She started it all, and she starts this list.  Decidedly mechanical but with a sexy art-deco style that will influence her decedents for a century to come. With initiating the first discussions of "if you upload a person's consciousness into a machine, is it a person?" The suggestion of uploading long before anything could be uploaded into anything is damn visionary. If we do start doing this someday it is going to be one of the stickiest human discussions there has ever been.  This is bigger than 'what happens when we die?', it's bigger than 'is there a god?' because it is more personal and the stakes are tangible: If I upload my consciousness into a robot, is it me?  Is it a copy? If it is just a copy, is it a person? If so, does it have the same rights as me? and the bigger: what makes me, me? So for hinting at the big can of worms, she secures her place on the list, but since it is not so clear she has a spark of individuality without this donation of consciousness she'll stay at #10.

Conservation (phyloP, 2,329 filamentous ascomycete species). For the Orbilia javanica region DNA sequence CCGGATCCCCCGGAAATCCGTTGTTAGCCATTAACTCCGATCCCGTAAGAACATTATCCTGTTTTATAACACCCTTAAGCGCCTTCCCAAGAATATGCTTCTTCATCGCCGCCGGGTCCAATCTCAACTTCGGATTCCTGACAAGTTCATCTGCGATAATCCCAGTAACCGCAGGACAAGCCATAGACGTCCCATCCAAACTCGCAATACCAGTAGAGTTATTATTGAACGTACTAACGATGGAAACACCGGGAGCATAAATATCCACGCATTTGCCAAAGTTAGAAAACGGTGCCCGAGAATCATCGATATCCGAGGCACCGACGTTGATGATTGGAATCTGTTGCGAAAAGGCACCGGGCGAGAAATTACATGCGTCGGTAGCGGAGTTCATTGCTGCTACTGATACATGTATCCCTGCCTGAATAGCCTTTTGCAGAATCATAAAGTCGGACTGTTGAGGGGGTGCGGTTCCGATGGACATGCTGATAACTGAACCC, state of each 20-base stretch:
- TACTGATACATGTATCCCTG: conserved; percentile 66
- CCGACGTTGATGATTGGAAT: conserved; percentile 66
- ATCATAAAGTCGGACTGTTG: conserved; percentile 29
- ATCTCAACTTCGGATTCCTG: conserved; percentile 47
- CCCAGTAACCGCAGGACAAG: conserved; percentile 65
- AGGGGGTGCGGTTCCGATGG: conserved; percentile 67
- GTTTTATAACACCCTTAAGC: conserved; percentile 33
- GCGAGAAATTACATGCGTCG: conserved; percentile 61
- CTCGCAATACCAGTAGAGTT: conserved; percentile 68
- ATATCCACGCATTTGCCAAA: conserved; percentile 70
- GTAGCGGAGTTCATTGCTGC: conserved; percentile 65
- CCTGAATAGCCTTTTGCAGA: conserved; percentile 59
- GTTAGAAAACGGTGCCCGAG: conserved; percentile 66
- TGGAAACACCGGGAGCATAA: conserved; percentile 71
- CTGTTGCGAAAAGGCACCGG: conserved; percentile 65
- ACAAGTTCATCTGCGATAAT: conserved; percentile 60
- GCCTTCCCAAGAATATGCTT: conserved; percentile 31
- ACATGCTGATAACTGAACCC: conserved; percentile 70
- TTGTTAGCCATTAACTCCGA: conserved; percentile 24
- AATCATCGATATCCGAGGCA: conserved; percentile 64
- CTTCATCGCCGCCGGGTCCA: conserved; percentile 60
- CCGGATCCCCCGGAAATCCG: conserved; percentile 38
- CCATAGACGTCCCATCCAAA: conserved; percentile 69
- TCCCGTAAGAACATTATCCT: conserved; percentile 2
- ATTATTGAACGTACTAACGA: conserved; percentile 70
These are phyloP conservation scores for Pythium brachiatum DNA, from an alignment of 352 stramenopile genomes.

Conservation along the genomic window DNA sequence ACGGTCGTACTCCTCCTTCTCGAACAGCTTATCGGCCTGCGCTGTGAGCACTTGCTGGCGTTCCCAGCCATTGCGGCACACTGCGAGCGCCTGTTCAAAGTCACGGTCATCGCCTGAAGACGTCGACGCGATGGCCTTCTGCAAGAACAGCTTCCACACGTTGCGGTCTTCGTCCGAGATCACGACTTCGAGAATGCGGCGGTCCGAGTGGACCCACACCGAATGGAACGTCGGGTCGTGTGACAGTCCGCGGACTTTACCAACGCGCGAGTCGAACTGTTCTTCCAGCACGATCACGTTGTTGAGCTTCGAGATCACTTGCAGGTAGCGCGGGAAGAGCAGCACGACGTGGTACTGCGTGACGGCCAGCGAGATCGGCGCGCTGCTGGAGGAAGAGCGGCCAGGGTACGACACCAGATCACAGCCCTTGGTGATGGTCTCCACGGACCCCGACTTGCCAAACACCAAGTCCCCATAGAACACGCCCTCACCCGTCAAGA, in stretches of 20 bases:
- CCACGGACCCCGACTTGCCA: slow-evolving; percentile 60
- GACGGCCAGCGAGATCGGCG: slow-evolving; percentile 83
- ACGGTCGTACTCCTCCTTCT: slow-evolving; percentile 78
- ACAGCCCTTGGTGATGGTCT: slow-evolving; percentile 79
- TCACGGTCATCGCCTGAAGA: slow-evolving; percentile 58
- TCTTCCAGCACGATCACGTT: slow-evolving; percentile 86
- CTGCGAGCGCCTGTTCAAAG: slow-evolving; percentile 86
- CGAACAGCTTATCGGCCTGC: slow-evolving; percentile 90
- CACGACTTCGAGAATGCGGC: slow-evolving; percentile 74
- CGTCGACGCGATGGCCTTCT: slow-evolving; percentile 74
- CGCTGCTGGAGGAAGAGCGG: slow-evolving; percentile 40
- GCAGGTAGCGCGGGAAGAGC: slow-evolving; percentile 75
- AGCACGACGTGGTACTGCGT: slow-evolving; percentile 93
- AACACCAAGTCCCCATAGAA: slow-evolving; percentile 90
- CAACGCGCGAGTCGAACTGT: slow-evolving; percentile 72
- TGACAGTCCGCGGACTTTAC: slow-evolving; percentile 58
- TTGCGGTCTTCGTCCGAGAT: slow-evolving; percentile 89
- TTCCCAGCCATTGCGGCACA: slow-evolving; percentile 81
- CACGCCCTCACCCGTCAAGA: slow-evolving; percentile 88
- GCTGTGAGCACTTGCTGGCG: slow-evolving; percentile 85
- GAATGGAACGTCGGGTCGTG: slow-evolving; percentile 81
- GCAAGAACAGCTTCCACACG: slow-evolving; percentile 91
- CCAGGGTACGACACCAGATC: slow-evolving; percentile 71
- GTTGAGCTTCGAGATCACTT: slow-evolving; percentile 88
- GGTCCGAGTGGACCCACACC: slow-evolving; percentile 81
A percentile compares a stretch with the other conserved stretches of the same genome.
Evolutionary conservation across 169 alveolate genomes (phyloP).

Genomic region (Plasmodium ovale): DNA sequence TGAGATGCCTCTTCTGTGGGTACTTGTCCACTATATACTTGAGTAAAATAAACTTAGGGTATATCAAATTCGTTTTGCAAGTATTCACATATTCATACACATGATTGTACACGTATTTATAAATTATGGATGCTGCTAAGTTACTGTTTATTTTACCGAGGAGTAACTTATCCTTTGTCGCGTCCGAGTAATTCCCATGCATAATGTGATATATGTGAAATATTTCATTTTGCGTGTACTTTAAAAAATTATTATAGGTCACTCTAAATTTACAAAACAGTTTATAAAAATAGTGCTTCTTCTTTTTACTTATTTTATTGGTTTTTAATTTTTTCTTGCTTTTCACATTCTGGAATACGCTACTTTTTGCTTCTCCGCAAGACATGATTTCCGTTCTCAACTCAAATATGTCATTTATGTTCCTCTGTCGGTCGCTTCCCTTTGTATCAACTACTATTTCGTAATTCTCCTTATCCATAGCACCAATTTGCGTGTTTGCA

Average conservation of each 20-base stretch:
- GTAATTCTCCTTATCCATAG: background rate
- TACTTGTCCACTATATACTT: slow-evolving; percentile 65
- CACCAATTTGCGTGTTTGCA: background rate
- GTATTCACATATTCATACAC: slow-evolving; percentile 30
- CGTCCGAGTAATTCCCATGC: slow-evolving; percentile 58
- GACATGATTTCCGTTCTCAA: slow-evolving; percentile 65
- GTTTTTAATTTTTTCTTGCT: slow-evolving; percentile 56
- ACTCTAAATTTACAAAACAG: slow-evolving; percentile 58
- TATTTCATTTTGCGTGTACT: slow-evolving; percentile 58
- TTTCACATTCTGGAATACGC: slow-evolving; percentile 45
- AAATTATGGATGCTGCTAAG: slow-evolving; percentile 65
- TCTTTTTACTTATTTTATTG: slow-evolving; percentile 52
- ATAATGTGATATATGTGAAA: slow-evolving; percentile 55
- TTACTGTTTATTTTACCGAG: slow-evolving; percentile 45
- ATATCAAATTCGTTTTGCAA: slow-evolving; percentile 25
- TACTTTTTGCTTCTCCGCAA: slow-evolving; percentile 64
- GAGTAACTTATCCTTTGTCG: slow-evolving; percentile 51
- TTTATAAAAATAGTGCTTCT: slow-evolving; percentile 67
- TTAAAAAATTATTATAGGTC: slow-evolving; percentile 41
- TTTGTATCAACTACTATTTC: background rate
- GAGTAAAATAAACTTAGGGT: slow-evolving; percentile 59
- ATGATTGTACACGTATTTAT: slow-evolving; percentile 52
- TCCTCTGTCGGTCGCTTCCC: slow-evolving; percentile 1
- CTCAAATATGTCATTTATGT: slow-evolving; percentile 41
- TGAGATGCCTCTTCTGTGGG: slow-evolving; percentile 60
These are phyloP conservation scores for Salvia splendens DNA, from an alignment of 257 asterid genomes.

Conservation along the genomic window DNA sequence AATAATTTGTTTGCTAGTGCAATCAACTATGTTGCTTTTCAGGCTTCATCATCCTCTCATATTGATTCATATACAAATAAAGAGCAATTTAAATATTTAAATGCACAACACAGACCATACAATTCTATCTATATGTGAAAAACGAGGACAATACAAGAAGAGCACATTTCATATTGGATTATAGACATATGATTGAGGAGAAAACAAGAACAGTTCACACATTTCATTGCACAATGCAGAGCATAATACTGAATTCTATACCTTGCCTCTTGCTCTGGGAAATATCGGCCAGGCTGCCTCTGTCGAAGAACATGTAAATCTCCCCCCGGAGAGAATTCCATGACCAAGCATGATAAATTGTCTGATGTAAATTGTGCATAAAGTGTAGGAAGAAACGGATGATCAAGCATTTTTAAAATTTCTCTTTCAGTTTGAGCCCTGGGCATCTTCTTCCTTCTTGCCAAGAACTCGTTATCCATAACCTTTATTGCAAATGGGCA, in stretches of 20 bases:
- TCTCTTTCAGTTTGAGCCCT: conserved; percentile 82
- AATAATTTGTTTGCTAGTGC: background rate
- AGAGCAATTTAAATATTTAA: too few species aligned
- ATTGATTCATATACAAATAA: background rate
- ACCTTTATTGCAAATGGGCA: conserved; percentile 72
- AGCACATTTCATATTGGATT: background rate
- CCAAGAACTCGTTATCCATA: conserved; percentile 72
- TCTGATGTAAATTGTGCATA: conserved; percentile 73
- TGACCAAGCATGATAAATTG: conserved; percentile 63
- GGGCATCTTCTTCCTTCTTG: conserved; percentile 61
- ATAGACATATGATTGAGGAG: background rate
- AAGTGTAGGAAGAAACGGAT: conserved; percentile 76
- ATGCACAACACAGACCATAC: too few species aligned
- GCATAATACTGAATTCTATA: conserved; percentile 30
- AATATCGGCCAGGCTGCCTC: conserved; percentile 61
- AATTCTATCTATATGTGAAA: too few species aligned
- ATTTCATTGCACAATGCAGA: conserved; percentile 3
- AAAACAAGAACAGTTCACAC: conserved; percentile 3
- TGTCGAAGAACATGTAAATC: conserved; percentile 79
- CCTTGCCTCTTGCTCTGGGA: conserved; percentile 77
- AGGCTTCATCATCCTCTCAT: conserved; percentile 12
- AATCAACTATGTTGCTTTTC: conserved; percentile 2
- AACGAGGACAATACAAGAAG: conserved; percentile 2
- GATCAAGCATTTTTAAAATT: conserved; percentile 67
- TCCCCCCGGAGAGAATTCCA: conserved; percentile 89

#9: T-800 Terminator

Everyone's favorite killing machine: The Terminator. While they get style points for programming them with Austrian accents, and they have a 5-star rating for durability and reliability, the fact is that this is overwhelmingly a killing machine.  As a robot, it does have the ability to take in new information, assess and analyze, but it's autonomy is limited by initial programming. Whether it is there to kill you or protect you is determined by program entry.  This severely limits it's growth as an individual, so while it is one impressive machine, it's a less impressive robot.

#8: NS-5: I-Robot